Non-absent Bodies and Moral Agency
Confessions of an African Bishop
and a Jewish Ghetto Policeman
In confessiographies, the male writer establishes a narrative background about already-lived experiences against which he, as present narrator, wishes to be judged and forgiven. Françoise Lionnet speaks of “the dual nature of narrator (the converted self) and protagonist (the sinning self)” (1989, 43).1 Such doubling and mirroring of the confessant's role demand from the reader particular identifications. Although the popular appeal of a confessional text might lie predominantly in the sinning self, in the end the reader is supposed to side with the converted self and forgive the old self2 Hence, confessional texts come with an implicit moral expectation, which a sympathetic reader would willingly accept. “Even the most shamelessly revealed inner life pleads its cause before the moral system of an outer objective life” (Spender 1980, 120).3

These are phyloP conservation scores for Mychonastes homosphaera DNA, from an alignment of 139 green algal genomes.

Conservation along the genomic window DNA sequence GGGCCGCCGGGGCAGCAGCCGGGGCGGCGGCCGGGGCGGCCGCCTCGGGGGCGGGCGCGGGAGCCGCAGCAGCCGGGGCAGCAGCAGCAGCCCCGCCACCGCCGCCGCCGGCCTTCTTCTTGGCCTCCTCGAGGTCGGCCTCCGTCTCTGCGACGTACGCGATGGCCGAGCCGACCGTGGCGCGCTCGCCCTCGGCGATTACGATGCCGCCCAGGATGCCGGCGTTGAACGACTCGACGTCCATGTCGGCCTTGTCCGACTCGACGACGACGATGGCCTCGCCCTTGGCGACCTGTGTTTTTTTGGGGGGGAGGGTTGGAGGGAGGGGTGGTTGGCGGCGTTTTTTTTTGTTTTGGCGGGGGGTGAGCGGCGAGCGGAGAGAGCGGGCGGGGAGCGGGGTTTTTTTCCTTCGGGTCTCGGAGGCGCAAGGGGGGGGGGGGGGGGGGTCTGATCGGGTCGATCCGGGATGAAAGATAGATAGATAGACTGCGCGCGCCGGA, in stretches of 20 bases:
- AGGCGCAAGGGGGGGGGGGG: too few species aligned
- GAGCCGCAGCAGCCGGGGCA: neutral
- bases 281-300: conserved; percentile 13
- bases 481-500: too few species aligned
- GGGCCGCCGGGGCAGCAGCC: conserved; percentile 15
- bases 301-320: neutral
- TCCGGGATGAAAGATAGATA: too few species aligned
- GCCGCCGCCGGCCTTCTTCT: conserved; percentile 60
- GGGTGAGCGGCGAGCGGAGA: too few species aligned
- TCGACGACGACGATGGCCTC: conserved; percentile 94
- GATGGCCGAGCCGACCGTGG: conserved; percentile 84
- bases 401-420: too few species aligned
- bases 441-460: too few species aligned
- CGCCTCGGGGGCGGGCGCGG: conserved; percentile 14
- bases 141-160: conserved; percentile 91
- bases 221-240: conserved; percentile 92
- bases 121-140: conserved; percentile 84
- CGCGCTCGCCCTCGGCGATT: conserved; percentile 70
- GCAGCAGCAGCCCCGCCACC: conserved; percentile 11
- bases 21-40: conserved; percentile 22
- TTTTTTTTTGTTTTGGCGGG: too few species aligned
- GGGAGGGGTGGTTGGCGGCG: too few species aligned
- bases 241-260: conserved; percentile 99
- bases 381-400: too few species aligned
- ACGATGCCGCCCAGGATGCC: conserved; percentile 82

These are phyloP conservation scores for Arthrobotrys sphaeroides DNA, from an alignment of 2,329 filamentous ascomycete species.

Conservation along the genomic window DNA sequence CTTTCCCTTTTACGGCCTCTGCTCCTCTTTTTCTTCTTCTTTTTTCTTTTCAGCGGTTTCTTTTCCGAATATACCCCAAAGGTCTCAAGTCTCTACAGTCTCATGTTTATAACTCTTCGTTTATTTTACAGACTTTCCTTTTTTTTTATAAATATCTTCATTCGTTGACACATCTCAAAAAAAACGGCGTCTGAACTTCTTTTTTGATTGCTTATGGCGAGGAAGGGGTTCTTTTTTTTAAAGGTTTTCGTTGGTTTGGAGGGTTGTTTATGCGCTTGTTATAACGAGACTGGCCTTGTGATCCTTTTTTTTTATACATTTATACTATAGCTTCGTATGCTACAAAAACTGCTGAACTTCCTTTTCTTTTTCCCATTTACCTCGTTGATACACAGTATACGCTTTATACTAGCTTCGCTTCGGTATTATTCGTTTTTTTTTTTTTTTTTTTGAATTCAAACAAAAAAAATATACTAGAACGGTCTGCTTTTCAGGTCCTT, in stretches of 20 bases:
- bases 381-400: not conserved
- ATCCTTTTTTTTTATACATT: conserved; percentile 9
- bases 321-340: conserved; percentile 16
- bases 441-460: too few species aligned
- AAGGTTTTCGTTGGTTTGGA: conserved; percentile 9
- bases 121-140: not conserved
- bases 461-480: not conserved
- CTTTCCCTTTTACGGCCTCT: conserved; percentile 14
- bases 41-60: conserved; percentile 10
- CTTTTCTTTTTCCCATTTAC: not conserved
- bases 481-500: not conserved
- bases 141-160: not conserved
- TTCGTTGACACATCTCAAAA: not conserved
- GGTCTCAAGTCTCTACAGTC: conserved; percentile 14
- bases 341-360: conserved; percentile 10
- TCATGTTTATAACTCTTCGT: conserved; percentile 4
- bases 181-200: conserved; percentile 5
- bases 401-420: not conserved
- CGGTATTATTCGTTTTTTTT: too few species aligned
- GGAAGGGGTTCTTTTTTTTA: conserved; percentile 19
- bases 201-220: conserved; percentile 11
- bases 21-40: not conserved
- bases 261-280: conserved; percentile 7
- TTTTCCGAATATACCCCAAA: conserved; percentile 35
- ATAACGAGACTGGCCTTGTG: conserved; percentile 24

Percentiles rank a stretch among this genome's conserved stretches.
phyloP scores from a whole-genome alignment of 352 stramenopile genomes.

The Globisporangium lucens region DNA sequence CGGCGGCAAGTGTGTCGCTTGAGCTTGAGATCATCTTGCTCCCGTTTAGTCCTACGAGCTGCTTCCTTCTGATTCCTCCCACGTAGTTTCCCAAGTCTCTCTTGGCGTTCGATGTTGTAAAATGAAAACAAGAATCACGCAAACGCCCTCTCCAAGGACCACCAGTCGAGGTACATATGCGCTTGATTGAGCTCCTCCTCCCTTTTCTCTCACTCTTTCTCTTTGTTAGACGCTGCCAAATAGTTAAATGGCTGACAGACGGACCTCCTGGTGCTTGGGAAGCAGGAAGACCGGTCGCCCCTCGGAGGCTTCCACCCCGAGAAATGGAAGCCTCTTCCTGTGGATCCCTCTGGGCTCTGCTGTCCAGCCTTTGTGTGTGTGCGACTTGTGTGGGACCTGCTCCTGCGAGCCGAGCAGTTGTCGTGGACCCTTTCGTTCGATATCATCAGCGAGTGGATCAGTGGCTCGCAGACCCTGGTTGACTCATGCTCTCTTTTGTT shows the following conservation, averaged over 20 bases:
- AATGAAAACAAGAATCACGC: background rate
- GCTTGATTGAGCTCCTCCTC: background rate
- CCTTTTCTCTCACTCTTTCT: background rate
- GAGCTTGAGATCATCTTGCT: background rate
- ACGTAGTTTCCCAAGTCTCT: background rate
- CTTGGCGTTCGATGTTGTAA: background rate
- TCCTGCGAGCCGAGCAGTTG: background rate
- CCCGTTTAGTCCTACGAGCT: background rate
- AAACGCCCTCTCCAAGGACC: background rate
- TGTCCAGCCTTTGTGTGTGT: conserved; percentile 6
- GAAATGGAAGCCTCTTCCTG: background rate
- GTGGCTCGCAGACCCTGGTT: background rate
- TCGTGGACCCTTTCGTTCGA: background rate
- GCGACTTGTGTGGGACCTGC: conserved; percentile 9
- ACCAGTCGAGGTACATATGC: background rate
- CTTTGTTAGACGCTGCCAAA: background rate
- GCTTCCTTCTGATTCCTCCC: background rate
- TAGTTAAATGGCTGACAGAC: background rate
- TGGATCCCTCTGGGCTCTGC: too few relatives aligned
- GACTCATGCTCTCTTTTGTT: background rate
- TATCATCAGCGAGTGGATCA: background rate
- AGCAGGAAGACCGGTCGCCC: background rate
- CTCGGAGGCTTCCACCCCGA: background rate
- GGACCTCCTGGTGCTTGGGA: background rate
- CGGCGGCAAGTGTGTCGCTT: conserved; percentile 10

A moral structure underlies confessiographies. This is true with respect to the narrator, who implicitly claims that his remorseful introspection grants him a new place in society and renews his moral authority, and it is equally true with respect to the reader who is seduced into believing the truthfulness of the narrator's self-disclosure and the authenticity of his conversion. Given such implied morality, it is important to ask about the confessant's
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Publication information: Book title: Male Confessions: Intimate Revelations and the Religious Imagination. Contributors: Björn Krondorfer - Author. Publisher: Stanford University Press. Place of publication: Stanford, CA. Publication year: 2010. Page number: 74.
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